Die, heretic!

Once I saw this guy on a bridge about to jump. I said, “Don’t do it!” He said, “Nobody loves me.” I said, “God loves you. Do you believe in God?”

He said, “Yes.” I said, “Are you a Christian or a Jew?” He said, “A Christian.” I said, “Me, too! Protestant or Catholic?” He said, “Protestant.” I said, “Me, too! What franchise?” He said, “Baptist.” I said, “Me, too! Northern Baptist or Southern Baptist?” He said, “Northern Baptist.” I said, “Me, too! Northern Conservative Baptist or Northern Liberal Baptist?”

He said, “Northern Conservative Baptist.” I said, “Me, too! Northern Conservative Baptist Great Lakes Region, or Northern Conservative Baptist Eastern Region?” He said, “Northern Conservative Baptist Great Lakes Region.” I said, “Me, too!”

Northern Conservative Baptist Great Lakes Region Council of 1879, or Northern Conservative Baptist Great Lakes Region Council of 1912?“ He said, “Northern Conservative Baptist Great Lakes Region Council of 1912.” I said, “Die, heretic!” And I pushed him over.

Emo Philips. I’m thinking of Emo’s famous joke as I’m reading the comments on my buddy Rod Dreher’s blog about Francis Spufford’s new book Unapologetic. The atheists are saying the things that atheists usually say in such contexts and so, alas, are the Christians, who are falling over themselves to condemn Spufford for failing to meet their very precise and utterly absolute theological standards.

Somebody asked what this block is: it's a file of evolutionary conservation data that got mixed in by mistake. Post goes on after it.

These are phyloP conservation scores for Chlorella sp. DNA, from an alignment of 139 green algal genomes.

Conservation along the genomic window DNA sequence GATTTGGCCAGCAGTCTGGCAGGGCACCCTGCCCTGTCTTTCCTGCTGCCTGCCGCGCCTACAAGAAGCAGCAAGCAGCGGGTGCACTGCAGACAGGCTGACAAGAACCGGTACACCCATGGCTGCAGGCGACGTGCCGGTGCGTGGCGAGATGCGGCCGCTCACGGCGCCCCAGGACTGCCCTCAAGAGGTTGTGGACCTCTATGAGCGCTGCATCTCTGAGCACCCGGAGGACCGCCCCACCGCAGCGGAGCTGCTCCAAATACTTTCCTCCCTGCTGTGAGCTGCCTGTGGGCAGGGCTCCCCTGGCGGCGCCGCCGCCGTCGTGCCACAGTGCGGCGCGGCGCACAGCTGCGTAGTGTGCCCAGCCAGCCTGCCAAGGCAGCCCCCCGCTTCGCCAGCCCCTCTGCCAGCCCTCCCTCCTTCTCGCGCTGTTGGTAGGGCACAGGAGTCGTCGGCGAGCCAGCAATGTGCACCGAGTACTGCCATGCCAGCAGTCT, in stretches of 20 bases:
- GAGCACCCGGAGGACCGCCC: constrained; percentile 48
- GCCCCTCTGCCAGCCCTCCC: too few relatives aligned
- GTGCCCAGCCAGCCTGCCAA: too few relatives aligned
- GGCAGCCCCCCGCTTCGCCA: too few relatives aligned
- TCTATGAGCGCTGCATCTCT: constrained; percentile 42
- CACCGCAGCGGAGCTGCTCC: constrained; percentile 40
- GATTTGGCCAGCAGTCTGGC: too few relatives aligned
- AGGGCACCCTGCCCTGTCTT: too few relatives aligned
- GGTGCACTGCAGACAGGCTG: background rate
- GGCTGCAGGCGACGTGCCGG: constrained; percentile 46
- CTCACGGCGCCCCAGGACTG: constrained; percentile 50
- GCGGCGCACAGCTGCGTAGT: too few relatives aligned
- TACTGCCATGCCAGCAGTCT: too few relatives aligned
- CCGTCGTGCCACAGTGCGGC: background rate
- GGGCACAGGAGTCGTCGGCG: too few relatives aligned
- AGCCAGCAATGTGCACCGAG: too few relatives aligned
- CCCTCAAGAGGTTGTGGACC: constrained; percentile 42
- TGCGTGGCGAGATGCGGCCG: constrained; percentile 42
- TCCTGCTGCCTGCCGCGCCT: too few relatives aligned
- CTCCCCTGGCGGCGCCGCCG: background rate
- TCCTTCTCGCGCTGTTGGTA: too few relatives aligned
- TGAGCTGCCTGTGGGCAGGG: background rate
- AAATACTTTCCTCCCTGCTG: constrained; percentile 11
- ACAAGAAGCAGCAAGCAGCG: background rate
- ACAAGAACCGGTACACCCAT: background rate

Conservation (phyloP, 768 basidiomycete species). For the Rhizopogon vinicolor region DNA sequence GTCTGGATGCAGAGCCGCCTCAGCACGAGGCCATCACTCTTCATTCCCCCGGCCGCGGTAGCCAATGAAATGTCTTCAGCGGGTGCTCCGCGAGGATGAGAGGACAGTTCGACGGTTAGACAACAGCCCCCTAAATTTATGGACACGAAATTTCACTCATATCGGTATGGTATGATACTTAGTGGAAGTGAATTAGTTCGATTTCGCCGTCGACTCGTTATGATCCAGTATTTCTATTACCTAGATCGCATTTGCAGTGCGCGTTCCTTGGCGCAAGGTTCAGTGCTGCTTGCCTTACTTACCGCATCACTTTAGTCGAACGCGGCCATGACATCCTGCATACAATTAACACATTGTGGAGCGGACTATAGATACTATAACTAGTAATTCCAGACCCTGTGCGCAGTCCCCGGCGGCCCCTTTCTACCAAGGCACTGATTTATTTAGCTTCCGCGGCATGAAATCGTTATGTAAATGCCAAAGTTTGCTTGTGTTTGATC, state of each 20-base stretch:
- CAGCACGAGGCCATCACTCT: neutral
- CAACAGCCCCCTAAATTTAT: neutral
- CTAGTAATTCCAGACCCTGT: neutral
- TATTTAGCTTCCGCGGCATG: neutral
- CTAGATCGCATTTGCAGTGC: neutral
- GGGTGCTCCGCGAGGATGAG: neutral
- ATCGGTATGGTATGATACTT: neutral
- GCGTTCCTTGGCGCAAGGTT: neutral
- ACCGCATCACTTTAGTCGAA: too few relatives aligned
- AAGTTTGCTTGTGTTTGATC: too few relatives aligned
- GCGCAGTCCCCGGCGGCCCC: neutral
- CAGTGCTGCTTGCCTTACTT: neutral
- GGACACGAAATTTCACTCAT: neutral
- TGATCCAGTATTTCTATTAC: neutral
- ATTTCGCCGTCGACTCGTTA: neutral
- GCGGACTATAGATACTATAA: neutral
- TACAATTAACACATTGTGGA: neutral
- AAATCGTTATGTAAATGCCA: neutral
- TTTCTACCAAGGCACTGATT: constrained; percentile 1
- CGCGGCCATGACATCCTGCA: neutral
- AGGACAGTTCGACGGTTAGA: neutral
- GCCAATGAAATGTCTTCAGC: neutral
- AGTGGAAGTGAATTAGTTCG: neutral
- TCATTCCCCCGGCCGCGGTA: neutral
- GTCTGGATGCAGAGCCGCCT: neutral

They can’t pause for thirty seconds to think about the audience Spufford is trying to reach; they can’t be bothered to ask whether, not having read the whole book but only a newspaper excerpt from it, they have the whole story. They just see something they don’t like and sweep everything away in condemnation. Really, it’s no wonder people despise us and flee when they see us coming.

I’ve read the whole of Unapologetic and I think it’s a uniquely beautiful book. Of course, there is much in it that I don’t agree with, but you know what? Maybe in those areas Spufford is right and I am wrong. I need to consider that possibility. Moreover, there are surely many people who know nothing about Christianity, or who know little and want to know even less, who will be touched by Spufford’s approach in ways that they could never be touched by anything I write.

And there’s this too: Francis Spufford is and has been for many years a much-admired writer in England — rightly so — but his reputation will suffer because of his open embrace and warm defense of Christianity. Doors that had been open to him will close; reviewers who had commended his earlier work will henceforth look askance at it. He will pay a price for writing this book. And his brothers and sisters in Christ just sneer at what he has written, denounce the heretic, and turn away with smug self-satisfaction.